I’m a total sucker for landscapes. Every time I travel, looking over beautiful vistas or into deep canyons always winds up being a highlight. I just think the Earth is incredibly beautiful and with so much diversity to explore, I love to check out natural landscapes while abroad. Jordan is no exception. Nestled in the center of the Middle East, Jordan is largely desert in the east part of the country. But it also contains the Jordan river and a lush (or at least lush for the region) valley in the west. It also has some pretty spectacular sandstone mountains that form a ridge dividing east from west.
Wadi Rum is a national park in the Southwest corner of the country where some of these mountains are located. It was one of the stops I was most looking forward to on this Intrepid Travel trip, because I had seen pictures and knew the scenery would be beautiful. It did not disappoint. Even right from the visitor center, you can get a spectacular view of the 7 pillars. This region was made famous by Lawrence of Arabia, and was one of the places he spent time during his life. We took a two trucks for the 10 of us, and drove around the park for the day today.
Formed by wind and tectonic movements on sandstone rock, the bright orange formations in Wadi Rum are unique and super striking. Picture it like in the American southwest or Bryce National Park. The rocky outcroppings are surrounded by sand dunes, open desert areas and Bedouin camps. They seem to go on forever. We drove around one, and then there was another. The rocks form caves, arches and pillars, and the elevation can get up to 6,000 ft. The Bedouin people have lived in this region as nomadic people for hundred, maybe even thousands of years. I find this particularly amazing, since there are very few oasis in the site and I have no idea how they ever found food.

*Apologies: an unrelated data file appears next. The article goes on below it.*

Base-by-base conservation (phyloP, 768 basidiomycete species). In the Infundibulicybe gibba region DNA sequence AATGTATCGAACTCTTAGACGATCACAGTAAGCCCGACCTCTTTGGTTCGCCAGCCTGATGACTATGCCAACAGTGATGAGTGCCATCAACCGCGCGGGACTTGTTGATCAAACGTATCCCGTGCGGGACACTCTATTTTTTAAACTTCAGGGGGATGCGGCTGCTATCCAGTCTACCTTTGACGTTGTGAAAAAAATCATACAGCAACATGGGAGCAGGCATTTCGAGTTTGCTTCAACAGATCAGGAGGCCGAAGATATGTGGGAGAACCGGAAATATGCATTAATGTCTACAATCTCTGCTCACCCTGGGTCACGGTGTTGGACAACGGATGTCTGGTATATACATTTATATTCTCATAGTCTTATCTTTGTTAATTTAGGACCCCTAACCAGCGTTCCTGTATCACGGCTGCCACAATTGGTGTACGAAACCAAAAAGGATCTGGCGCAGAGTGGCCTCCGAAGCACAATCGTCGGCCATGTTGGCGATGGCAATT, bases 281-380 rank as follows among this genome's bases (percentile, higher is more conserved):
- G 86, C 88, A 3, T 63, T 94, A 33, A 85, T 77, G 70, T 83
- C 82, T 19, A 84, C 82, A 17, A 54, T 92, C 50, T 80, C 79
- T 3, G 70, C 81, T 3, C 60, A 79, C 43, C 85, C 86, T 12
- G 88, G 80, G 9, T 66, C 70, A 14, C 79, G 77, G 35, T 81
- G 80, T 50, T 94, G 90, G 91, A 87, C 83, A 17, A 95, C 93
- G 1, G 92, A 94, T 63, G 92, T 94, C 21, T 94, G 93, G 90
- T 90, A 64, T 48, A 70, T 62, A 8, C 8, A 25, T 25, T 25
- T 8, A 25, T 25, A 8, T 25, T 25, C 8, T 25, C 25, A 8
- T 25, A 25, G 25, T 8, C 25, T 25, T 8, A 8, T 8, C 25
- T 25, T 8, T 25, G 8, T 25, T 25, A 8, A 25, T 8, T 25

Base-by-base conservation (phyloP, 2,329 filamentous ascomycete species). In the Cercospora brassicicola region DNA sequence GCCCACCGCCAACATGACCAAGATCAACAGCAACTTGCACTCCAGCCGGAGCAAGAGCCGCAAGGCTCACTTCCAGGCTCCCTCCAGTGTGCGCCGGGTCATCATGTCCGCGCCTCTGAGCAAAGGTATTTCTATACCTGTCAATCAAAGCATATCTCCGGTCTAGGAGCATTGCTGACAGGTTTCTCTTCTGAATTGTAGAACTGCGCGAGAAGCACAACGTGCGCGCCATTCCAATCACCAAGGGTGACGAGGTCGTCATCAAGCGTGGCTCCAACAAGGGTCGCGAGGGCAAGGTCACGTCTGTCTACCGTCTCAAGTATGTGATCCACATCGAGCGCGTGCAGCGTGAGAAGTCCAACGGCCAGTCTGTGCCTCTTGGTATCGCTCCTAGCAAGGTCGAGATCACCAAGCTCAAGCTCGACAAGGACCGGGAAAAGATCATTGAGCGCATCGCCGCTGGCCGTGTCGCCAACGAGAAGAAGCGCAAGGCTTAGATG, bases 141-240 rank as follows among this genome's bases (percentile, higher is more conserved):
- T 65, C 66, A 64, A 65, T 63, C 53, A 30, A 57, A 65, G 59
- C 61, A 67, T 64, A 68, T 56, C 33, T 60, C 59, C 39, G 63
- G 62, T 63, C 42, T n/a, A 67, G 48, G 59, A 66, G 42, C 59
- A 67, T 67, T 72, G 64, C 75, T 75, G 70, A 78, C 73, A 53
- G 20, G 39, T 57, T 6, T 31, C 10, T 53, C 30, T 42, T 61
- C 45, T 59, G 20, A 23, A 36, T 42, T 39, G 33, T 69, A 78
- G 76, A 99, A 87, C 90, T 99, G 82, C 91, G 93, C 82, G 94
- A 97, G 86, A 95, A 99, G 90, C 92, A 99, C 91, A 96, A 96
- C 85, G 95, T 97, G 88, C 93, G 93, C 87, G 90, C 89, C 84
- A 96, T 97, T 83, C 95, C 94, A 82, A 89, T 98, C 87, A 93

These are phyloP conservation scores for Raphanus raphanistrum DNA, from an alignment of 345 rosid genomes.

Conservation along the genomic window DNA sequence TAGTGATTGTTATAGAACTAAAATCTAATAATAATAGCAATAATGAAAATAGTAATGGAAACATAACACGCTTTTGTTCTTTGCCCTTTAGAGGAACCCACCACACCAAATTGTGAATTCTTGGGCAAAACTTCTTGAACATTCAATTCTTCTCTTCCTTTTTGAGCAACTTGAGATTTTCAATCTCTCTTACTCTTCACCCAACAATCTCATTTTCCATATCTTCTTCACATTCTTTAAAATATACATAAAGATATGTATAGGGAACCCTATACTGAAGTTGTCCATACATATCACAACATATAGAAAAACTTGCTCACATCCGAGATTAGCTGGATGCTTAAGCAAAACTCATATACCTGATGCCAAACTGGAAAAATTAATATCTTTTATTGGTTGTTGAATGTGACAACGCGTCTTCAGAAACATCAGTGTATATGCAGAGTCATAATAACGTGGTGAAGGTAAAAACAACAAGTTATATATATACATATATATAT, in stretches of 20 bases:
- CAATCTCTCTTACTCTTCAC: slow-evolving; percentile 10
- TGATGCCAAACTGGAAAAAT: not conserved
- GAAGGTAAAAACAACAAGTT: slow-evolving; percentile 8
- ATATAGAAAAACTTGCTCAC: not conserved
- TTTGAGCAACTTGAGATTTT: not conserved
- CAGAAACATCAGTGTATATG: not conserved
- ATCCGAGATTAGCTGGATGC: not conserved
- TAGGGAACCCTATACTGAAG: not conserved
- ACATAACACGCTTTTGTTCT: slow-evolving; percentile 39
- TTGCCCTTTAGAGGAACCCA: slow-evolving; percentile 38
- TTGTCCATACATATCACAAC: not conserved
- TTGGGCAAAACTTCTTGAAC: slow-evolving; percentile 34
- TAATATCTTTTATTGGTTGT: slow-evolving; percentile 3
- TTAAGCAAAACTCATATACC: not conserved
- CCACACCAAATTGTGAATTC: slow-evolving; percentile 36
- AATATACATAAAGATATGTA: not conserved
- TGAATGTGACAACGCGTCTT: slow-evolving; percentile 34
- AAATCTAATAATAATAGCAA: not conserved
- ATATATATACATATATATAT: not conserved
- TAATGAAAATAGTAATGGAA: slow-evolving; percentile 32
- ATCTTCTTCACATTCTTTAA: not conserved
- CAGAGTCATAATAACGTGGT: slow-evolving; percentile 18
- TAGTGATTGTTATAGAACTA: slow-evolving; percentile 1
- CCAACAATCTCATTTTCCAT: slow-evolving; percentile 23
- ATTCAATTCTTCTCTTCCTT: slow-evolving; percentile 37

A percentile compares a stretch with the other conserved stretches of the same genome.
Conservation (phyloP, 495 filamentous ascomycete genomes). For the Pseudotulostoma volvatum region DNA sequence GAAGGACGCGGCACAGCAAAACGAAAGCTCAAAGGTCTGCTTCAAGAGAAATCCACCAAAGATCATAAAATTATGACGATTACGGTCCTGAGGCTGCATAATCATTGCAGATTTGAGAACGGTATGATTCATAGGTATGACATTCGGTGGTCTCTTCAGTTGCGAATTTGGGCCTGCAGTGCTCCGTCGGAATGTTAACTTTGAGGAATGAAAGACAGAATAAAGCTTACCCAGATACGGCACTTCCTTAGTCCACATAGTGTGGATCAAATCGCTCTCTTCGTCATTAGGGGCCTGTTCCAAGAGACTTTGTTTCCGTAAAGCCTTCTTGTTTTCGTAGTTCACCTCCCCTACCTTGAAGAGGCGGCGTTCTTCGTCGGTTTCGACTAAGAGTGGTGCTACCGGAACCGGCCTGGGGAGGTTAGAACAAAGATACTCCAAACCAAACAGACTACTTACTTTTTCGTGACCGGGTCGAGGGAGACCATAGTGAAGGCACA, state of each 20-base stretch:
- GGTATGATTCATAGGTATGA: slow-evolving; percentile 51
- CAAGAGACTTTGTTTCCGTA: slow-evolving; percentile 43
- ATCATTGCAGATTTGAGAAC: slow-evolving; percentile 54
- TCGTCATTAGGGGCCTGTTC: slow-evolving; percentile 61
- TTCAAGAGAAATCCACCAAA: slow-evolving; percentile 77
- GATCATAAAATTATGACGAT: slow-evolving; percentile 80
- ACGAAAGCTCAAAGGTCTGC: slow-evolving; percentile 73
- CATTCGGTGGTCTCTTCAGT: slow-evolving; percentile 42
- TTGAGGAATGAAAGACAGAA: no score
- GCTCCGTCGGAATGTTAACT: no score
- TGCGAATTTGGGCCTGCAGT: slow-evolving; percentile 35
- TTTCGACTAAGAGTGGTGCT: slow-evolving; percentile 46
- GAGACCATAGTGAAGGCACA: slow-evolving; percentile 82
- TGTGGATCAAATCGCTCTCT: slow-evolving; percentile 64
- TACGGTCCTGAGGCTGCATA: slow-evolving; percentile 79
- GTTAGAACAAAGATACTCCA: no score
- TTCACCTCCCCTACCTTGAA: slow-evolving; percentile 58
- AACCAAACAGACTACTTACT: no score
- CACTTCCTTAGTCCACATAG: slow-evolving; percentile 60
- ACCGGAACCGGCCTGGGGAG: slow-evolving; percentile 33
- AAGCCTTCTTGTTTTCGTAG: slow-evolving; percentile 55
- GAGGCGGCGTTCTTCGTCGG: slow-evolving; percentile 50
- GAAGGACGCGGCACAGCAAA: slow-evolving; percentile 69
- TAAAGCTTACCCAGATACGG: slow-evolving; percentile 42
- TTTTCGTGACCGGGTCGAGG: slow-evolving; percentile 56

We made periodic stops throughout the day at points of interest, including Lawrence of Arabia’s house, Khaz’ali Canyon, and Bedouin communities. We had lunch in the site and then spent the afternoon hiking sand dunes, climbing to the top of a 100 meter arch and drinking fresh Arabic tea. We ended the day at our campsite in a Bedouin settlement. The Bedouin people, and really the Jordanian in general, are extremely welcoming and we were created by the shaik, or leader, of the group. Our tents were top-class, with beds, electricity and a wooden bottom. This is glamping for sure! Once we were settled in and relaxed, we walked to an outcropping just outside the camp to catch the sunset. It was such a beautiful view and the colors splashing on the rocks made for a once-in-a-lifetime sight. The oranges and purples and pinks were so vibrant. We all sat with our legs tangling over the edge, enjoying the scenery and each other’s company.